What did not change regardless of amplifier were the typical qualities of a single-driver speaker, just pushed to the max. The Vivace Minis image amazingly and seem to completely disappear in the room once music plays. You cannot pin-point where the music comes from at all. The Ocellias are simply incapable of that disappearing act in good part due to their fairly impressive physical presence. The Minis on the other hand are simply not there, aided by the absence of discontinuity from 100Hz up and the absence of phase shift in that range. From the upper bass’ baritone range to the lower treble, you are hearing one transducer singing with one voice that is absolutely life-like, expressive, dynamic and captivating.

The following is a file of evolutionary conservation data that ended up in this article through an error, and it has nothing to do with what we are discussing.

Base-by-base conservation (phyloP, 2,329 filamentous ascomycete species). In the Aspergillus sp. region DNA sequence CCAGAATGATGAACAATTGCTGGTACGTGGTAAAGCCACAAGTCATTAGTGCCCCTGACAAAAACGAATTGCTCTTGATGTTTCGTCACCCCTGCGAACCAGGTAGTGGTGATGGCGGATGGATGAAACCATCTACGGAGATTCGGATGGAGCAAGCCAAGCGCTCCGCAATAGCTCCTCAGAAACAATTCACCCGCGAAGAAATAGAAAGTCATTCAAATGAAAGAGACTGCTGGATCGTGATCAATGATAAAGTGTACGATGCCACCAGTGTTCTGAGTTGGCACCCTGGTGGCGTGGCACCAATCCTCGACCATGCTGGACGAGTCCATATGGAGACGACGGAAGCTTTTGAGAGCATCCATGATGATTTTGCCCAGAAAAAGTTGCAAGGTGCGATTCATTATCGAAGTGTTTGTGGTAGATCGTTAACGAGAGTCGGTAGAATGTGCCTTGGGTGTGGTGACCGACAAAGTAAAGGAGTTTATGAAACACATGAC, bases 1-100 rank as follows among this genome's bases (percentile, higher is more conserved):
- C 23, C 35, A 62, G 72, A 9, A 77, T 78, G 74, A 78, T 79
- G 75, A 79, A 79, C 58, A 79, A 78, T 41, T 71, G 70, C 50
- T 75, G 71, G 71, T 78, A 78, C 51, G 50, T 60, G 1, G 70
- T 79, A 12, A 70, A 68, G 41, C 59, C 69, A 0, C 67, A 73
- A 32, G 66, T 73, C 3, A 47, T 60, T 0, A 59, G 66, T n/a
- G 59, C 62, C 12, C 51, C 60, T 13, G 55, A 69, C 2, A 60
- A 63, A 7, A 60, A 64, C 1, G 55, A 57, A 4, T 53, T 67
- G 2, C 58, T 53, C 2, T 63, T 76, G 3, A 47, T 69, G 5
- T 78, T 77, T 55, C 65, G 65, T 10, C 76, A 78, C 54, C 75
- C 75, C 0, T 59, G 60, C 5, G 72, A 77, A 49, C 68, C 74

Obviously you can make this range sound richer, bolder and bigger with a triode like the 2A3 in the Triode Lab; or drier, faster and ultra dynamic with a FirstWatt F5 or Sphinx Project 10. Just so a consistent voicing remains. The image never really changes in its clarity and stability regardless of amplifier. What changes are the extremes and the scale of the image and obviously the harmonic richness the amplifier contributes. Similarly to what was described in the review of the original Vivace, staging is much wider than deep but depth can be influenced by oom and positioning as well as amplifier choice, with SET amplifiers being notoriously better at 'painting' 3D images than push-pull tube designs. As with any speaker, the further you can move them into the room and away from the front wall, the deeper they stage. Where my Ocellias fill the room and make the front wall disappear, the Vivace Mini stage stops at the front wall. In our bedroom I had limited opportunity to move them away from the wall. Here they painted a wide cut through the musical middle of the stage but not as much of a 3D image. In a similar environment the Rogers LS 3/5a image deeper but much narrower and the FJ OM omnis project in all directions but without much image specificity.